Also without proper composting centres these compostable bioplastics too can become a burden on the environment since they may take years to degrade outside a composting facility.With the rate at which we are generating wastes this sure is trouble.
But an Indian company Envigreen has patented a new starch based raw material which doesn’t require a factory composting facility and thus is degradable in normal environment.
Their website says
“Envigreen is not just a brand, it is a Green Technology. Envigreen’s products are made from natural starch, vegetable oil derivatives and vegetable waste. These products are non-toxic to the environment, animals and plants. Envigreen contains no conventional plastics at all. Envigreen products have an electric dissipative feature (suitable for electronic wrapping) along with anti-static feature-dust repellent, oxygen barrier-corrosion prevention, oil/grease resistance. It dissolves in hot water (80 degree Celsius) and softens in water at room temperature.”
CHALLENGES TO BIOPLASTICS:
The main challenges the bioplastic industry faces are that
- They are made from plant resources which is price-wise not competitive with fossil fuels,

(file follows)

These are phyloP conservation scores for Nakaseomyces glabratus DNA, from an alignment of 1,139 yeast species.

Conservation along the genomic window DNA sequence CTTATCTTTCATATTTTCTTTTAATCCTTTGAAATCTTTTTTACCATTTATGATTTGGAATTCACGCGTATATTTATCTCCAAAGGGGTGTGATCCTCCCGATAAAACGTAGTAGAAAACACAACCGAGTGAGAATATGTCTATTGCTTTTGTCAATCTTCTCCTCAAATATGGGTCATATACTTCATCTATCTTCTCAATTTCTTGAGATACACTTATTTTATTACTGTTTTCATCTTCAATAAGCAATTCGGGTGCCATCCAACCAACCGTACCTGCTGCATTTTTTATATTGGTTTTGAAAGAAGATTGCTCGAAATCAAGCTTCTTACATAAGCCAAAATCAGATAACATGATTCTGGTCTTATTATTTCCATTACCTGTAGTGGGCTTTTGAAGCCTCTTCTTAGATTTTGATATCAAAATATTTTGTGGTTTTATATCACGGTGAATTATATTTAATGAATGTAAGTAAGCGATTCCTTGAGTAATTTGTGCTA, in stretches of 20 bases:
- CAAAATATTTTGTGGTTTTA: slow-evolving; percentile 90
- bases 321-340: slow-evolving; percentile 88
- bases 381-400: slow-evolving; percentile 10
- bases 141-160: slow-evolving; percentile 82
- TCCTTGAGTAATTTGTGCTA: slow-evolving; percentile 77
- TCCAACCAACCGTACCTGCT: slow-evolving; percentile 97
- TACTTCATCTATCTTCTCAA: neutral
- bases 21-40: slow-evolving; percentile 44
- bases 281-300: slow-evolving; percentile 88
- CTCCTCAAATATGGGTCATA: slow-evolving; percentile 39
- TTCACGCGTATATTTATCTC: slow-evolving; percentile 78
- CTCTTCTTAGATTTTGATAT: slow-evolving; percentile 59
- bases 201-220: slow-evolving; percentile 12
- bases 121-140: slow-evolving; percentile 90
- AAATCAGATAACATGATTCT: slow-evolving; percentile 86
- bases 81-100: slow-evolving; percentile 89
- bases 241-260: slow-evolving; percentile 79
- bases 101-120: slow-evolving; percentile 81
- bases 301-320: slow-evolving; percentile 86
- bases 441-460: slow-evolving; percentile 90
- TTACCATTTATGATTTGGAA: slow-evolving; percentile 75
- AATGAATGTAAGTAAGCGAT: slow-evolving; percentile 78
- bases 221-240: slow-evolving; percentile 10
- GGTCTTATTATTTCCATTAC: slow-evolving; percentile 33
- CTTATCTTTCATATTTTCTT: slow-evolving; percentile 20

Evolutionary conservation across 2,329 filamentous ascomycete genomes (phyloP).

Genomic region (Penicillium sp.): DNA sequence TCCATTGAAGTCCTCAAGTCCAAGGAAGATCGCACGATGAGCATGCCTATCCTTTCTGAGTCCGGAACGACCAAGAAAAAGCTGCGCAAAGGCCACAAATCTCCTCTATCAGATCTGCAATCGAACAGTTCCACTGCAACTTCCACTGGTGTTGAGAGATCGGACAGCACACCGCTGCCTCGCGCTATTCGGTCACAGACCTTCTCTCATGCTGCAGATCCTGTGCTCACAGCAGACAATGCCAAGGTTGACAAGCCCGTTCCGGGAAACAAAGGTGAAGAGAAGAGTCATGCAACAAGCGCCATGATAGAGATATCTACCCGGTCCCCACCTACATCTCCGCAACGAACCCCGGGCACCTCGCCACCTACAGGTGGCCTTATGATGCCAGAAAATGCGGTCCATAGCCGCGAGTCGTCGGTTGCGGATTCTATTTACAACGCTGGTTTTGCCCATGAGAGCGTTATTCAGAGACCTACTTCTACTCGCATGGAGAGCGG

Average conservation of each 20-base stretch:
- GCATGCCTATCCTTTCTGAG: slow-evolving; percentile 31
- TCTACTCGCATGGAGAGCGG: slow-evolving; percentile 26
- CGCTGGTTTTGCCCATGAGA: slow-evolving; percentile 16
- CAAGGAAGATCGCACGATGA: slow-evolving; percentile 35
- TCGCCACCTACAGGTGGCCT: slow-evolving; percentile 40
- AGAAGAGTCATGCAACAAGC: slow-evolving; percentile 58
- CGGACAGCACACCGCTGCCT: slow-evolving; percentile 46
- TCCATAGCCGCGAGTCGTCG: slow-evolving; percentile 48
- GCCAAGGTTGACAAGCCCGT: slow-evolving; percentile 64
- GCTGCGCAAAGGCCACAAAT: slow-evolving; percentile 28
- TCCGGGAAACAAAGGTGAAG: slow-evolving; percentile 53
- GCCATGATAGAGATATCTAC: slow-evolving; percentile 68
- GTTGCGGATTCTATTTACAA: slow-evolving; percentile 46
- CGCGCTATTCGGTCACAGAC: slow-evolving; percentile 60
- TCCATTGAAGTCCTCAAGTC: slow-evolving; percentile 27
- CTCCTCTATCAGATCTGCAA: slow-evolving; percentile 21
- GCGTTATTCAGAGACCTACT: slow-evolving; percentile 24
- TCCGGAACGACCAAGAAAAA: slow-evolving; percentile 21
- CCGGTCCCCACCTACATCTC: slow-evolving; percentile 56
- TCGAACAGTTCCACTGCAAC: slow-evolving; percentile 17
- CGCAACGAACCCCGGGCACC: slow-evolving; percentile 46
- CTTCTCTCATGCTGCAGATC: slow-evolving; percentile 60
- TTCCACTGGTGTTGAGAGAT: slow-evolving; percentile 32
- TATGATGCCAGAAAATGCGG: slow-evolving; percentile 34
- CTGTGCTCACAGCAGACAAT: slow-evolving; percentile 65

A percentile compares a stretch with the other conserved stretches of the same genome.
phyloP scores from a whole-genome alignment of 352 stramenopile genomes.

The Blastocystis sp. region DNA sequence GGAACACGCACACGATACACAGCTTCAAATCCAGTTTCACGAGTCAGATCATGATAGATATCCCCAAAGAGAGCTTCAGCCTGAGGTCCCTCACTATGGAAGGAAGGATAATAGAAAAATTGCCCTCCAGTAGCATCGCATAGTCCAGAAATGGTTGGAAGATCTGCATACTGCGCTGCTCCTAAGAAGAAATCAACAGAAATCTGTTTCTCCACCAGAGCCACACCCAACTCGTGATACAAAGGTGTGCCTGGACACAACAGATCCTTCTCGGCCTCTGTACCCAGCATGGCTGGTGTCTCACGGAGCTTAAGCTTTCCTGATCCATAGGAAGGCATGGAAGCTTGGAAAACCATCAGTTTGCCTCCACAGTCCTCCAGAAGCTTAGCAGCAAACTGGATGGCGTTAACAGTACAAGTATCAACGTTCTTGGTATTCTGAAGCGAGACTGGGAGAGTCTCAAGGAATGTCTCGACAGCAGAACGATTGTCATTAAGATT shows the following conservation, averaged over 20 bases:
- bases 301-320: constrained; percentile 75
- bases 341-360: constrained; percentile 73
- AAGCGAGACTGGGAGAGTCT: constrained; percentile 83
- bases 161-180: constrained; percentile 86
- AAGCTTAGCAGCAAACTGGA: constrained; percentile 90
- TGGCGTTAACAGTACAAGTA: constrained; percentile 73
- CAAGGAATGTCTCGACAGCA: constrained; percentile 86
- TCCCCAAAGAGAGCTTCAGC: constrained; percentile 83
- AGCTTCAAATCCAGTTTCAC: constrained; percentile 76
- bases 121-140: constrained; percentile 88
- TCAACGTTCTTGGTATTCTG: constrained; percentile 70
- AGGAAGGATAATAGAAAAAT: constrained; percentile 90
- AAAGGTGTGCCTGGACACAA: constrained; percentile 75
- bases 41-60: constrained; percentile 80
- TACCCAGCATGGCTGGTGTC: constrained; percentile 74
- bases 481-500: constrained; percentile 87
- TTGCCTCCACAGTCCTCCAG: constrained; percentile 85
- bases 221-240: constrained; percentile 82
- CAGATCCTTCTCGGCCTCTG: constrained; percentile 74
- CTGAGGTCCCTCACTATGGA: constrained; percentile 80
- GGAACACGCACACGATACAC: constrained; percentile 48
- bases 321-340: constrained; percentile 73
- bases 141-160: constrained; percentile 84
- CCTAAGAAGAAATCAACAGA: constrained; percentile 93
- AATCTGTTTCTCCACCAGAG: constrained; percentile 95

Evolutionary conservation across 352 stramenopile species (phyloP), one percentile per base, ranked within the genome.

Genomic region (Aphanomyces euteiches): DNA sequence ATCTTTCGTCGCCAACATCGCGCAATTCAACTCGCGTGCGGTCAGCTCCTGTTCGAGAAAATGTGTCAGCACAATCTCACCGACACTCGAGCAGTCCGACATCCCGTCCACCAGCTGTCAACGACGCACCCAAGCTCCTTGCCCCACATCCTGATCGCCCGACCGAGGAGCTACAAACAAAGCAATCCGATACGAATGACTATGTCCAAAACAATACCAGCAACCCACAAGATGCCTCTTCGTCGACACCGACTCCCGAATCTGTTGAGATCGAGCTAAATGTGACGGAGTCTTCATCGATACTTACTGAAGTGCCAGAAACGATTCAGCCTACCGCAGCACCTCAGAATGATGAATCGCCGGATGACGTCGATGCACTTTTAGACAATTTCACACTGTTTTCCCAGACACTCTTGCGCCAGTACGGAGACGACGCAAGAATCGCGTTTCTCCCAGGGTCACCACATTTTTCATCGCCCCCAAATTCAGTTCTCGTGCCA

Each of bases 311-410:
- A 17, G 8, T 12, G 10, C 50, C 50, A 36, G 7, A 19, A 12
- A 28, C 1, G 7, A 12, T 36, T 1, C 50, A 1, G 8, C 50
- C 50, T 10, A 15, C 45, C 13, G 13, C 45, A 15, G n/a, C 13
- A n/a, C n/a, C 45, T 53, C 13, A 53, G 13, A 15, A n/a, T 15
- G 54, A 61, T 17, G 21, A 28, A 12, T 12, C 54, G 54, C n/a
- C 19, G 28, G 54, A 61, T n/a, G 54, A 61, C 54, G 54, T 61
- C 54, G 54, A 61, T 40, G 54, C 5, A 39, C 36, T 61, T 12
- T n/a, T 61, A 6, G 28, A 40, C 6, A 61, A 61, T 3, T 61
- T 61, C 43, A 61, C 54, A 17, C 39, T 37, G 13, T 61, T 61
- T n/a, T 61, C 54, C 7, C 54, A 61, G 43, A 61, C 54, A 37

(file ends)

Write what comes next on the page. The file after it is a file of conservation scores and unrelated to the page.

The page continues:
- Also at present most indian manufacturers import the raw materials (Poly Lactic Acid, Poly Hydroxy Alkanoates) used to make bioplastics which adds to the price burden.
Like the phrase NEED IS THE MOTHER OF INVENTION,
The Indian startup environment is coming up with new ideas to bring this price gap down. Now it is in the hands of our policymakers to nurture this startup environment.
SOME INDIAN STARTUPS IN THE BIOPLASTIC INDUSTRY:
- Envigreen -Bangalore based,
- Greendiamz Biotech-Ahmedabad based,
- Ecolife LLC-Chennai based,
With the amount of plastics having accumulated in the past 100 years there is much room for more such innovators..
- Priyanka Pulla- article on The Hindu dated 30/12/2018,
- Biodegradable plastics-Wikipedia,